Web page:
When selecting system colors, match but don't mix

Raymond Chen

Raymond

Here’s a question that came in from a customer:

Is there a way to view all the Windows color schemes at once? We want to display text in the COLOR_BTNTEXT color against a background of COLOR_INACTIVECAPTION, and we want to check that this looks good in all of the themes.

A mistake I see from some programs is mixing system colors that are not meant to be mixed. The colors I’m talking about are the ones obtained from the GetSysColor function. Here are the text and background color pairs, with a sample of what those colors are on a default install of Windows XP.

TextBackgroundSample
COLOR_WINDOWTEXTCOLOR_WINDOWsample
COLOR_HOTLITECOLOR_WINDOWsample
COLOR_HIGHLIGHTTEXTCOLOR_HIGHLIGHTsample
COLOR_INFOTEXTCOLOR_INFOBKsample
COLOR_MENUTEXTCOLOR_MENUsample
COLOR_BTNTEXTCOLOR_BTNFACEsample
COLOR_CAPTIONTEXTCOLOR_ACTIVECAPTIONsample
COLOR_INACTIVECAPTIONTEXTCOLOR_INACTIVECAPTIONsample

If you’re going to combine colors, and you need them to contrast against each other (for example, because you’re going to draw text with them as the foreground and background colors), choose a pair from one of the rows above. Do not choose colors from different rows because there is no guarantee that they will be readable against each other.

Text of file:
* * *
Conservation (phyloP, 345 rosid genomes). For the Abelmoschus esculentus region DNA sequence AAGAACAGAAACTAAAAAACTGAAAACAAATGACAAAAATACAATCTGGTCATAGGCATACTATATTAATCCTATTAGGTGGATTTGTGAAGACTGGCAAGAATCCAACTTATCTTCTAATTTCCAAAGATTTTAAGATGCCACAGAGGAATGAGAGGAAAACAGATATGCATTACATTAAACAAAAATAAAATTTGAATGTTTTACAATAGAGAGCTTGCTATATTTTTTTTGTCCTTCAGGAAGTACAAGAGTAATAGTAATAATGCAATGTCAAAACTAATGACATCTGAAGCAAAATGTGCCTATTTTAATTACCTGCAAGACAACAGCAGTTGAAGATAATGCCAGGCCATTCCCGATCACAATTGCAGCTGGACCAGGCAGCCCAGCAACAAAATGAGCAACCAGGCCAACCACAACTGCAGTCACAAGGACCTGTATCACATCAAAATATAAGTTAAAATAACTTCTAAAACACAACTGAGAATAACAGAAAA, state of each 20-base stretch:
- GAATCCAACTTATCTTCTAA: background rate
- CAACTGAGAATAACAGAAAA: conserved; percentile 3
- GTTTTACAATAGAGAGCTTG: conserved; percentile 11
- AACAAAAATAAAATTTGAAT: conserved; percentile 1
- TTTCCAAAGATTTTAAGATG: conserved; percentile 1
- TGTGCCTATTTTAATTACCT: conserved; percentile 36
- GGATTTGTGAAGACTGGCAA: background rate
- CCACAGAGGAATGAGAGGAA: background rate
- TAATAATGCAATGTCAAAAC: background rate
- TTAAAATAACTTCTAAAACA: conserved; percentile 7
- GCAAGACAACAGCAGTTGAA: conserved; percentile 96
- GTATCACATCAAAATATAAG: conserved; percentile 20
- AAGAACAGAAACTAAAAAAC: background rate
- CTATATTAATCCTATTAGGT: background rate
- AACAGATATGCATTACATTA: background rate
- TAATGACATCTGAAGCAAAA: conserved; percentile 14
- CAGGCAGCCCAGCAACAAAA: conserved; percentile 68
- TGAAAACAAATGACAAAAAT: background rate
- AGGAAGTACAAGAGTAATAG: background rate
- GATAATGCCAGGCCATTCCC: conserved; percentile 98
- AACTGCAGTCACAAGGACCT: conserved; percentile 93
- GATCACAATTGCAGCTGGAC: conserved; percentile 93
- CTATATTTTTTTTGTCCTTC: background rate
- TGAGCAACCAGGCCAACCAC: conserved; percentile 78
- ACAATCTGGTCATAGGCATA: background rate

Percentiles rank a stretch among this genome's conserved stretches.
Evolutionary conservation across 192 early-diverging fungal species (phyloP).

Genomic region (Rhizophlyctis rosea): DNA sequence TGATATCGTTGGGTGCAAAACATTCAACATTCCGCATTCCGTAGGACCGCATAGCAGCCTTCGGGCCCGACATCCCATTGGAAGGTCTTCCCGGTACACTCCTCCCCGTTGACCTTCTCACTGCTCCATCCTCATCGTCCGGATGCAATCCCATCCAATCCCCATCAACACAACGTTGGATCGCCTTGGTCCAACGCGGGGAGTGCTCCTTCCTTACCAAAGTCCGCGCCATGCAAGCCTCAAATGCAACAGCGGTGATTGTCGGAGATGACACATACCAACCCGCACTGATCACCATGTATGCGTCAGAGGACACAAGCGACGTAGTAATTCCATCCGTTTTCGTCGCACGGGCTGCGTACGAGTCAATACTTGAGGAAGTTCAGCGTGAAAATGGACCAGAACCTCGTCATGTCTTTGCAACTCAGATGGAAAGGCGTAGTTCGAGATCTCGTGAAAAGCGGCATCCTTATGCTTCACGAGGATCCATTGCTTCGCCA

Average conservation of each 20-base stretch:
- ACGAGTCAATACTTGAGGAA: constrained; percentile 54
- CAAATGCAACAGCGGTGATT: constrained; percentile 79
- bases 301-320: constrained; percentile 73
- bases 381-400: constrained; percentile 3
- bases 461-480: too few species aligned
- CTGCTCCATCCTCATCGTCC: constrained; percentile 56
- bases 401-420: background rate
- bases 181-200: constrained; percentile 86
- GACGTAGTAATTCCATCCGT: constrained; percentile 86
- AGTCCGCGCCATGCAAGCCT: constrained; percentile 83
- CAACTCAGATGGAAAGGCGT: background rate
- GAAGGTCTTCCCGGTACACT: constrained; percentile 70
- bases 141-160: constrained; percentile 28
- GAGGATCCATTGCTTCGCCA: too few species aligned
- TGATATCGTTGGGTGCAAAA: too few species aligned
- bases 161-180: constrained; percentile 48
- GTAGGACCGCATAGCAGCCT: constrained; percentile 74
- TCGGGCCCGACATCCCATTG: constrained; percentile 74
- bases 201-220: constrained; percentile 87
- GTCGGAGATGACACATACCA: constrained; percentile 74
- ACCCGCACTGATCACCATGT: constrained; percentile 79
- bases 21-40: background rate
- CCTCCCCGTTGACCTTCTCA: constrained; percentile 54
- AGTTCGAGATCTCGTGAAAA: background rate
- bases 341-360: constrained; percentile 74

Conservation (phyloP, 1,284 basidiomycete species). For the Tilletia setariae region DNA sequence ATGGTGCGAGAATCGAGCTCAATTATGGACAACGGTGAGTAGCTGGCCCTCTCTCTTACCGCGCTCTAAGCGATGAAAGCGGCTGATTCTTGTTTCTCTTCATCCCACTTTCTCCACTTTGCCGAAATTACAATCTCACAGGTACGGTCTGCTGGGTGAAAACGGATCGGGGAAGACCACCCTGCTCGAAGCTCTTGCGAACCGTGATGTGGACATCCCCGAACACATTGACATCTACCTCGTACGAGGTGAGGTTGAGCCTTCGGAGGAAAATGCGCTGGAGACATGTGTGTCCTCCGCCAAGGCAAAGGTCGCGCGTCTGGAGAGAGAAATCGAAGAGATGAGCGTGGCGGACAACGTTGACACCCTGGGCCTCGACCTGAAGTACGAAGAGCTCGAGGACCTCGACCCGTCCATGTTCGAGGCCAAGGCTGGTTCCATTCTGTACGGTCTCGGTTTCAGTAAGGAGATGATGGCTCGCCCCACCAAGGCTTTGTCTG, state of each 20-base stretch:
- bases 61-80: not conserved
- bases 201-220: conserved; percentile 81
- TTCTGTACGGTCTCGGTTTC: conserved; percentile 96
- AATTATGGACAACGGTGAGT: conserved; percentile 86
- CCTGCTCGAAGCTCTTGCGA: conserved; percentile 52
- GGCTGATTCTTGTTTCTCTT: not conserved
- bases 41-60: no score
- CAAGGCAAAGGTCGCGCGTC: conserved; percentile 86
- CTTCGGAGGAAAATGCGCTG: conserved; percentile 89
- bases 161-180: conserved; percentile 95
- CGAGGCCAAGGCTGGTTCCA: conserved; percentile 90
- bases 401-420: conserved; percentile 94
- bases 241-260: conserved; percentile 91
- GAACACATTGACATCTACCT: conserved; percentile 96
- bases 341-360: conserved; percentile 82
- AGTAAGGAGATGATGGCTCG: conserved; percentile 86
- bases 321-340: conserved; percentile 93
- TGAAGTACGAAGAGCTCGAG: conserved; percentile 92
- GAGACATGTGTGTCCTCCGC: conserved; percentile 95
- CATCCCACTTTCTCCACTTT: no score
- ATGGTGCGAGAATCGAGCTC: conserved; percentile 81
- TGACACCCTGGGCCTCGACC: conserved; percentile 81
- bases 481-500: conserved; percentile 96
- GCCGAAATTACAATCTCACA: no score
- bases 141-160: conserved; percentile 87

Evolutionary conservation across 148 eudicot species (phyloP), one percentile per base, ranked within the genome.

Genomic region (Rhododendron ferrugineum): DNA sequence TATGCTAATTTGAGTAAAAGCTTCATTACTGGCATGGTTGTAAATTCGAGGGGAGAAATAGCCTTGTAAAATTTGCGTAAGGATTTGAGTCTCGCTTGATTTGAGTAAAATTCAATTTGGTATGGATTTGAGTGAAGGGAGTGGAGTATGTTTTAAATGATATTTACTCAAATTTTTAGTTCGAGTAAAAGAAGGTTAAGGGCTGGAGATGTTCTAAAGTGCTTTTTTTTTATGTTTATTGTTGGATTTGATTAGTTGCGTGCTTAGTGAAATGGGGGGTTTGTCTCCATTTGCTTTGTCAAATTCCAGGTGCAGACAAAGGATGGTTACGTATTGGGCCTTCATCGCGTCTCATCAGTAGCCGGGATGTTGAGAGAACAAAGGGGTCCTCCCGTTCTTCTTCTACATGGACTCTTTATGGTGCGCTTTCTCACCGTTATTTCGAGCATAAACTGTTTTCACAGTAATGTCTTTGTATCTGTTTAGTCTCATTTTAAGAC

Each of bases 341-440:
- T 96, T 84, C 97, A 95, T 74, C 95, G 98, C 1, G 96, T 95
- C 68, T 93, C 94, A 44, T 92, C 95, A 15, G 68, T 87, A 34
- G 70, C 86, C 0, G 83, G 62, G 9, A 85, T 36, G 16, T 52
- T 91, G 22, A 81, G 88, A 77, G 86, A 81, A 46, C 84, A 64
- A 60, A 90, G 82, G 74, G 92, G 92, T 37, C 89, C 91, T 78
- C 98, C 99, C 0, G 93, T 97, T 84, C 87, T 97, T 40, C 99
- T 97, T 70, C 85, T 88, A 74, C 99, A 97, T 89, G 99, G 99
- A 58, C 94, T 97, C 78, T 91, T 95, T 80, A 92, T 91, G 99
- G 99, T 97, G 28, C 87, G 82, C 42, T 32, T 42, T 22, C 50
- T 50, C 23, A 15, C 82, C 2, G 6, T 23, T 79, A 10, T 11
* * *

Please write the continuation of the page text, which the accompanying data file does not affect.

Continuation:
For example, I like to use black on #71FFFF as my color scheme for highlighted text. I’ve seen programs which break the above rule and draw text in the COLOR_HIGHLIGHT color against a background of COLOR_WINDOW, on the assumption that the highlight color contrasts against the window color. (They get away with this in the default Windows XP color scheme because the window color is white and the highlight color is medium blue.) Unfortunately, on my machine, this results in text that is extremely painful on the eyes.
Remember: When it comes to system colors, match. Don’t mix.

Raymond Chen
Raymond Chen

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